Housesteads Fort (Bardon Mill)
Housesteads Roman Fort from the air. Copyright Reserved: Museum of Antiquities, Newcastle upon Tyne.
Roman granaries at Housesteads. Photo by Harry Rowland.
The Roman fort at Housesteads, known to the Romans as Vercovicium, occupies the prominent crest of Whin Sill to the west of the Knag Burn. It has wide views to the north and south, being one of the most dramatic and best-preserved Roman sites in Britain. It has produced many important archaeological finds including quantities of statuary, altars, inscriptions, pottery and small finds.
The fort was added to Hadrian's Wall after the broad wall foundations and turret 36b were built, but before the narrow wall (which was eventually constructed on the broad wall foundations) was constructed up to the fort. It is unusual among the forts of the Wall for having an east-west orientation rather than a north-south one. This is due to the limited space at the site. The fort covers an area of approximately two hectares and accommodated a cohort between 800 and 1000 strong. A cavalry unit later strengthened it.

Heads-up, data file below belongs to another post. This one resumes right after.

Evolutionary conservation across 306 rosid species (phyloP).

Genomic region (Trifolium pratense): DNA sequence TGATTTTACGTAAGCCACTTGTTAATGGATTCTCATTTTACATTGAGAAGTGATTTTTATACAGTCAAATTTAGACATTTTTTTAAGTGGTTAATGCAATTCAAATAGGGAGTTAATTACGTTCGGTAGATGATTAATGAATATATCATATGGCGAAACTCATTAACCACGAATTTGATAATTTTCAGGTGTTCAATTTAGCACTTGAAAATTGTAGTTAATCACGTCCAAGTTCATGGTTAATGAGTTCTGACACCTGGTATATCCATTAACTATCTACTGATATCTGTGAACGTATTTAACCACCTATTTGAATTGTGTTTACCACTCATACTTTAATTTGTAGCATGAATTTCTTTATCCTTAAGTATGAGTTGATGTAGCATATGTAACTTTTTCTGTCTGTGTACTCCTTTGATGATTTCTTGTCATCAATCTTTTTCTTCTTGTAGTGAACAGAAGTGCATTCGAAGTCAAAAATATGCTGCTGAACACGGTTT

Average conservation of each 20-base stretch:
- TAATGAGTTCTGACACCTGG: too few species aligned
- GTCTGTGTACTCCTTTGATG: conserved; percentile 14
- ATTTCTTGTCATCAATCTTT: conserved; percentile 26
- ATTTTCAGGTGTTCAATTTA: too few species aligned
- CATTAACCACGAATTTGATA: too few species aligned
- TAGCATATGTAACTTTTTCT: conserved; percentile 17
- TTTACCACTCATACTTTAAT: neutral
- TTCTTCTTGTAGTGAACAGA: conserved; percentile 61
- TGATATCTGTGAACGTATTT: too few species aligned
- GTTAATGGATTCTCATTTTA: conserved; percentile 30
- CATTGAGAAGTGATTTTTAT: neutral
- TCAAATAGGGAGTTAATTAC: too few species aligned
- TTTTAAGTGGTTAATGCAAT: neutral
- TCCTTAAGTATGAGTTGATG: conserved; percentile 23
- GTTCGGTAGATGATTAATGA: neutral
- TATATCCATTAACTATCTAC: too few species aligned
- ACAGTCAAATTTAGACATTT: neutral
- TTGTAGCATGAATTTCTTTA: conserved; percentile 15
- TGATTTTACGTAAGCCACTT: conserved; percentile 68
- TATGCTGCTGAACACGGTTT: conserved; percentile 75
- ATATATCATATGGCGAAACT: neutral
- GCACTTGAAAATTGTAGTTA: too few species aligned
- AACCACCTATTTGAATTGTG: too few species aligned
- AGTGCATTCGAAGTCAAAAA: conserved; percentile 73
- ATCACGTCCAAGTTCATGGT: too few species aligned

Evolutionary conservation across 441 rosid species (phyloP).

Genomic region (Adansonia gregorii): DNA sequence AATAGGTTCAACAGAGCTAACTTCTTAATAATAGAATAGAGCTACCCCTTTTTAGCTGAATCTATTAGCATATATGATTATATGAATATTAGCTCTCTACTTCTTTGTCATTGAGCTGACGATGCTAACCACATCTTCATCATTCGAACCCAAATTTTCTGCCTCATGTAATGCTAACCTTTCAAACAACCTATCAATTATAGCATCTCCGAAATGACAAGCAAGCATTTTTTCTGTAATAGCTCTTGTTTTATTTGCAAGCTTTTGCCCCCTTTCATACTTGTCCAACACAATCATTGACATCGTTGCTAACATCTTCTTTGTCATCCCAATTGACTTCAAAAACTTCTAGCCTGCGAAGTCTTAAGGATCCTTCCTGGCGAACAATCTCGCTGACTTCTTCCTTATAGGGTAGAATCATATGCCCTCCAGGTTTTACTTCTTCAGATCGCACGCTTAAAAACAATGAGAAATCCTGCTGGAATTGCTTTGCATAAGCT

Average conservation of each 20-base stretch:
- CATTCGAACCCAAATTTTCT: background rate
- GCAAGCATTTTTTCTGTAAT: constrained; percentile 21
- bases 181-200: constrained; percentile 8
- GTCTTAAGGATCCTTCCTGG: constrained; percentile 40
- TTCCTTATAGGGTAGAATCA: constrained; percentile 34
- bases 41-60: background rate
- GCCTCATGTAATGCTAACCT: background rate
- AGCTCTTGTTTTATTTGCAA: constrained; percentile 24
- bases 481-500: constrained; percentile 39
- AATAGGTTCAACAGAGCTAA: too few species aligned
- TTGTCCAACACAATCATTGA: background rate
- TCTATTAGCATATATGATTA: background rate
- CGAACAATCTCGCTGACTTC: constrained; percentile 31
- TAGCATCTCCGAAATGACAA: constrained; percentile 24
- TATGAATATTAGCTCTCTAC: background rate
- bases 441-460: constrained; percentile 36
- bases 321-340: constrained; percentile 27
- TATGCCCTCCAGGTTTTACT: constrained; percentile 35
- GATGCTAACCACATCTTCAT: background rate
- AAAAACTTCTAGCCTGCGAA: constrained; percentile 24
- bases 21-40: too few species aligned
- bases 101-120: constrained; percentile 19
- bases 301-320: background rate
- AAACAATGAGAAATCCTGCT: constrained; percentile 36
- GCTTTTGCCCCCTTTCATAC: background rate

There has been a history of excavations on the fort from 1822 up to 1988. Its remains survive well as upstanding masonry and earthworks and buried features. The walls, gateways and a number of building, including the headquarters building, the commanding officer's house, a hospital, granaries, barracks, workshops and a latrine inside the fort are exposed.
The earliest activity on the site dates to the Bronze Age, and was a Bronze Age pot found beneath one of the barracks, which had probably come from a ridge top burial mound. Post-Roman activity on the fort site includes a bastle house which was built partly over the west tower of the south gateway.
The fort at Housesteads is a Scheduled Monuments protected by law.
|Historical period:||Roman (43 to 410)|
|Legal status:||Scheduled Ancient Monument|
|Event(s):||AERIAL PHOTOGRAPHY, Hadrian's Wall Landscape from Chesters to Greenhead 1999; T GATES|
WATCHING BRIEF, An archaeological watching brief in association with a coring survey along the B6318 'Military Road', Throckley-Gilsland, Tynedale, Northumberland 2007; Pre-Construct Archaeology
WATCHING BRIEF, Housesteads Fort, Northumberland: interpretation panels: archaeological monitoring 2012; Archaeological Services Durham University
WATCHING BRIEF, Housesteads Museum and Farm 2015; Archaeological Research Services
WATCHING BRIEF, Foul Drainage Works, Housesteads Roman Fort 2016; Archaeological Services Durham University
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Source of Reference
Local History of Bardon Mill
Please note that this information has been compiled from a number of different sources. Durham County Council and Northumberland County Council can accept no responsibility for any inaccuracy contained therein. If you wish to use/copy any of the images, please ensure that you read the Copyright information provided.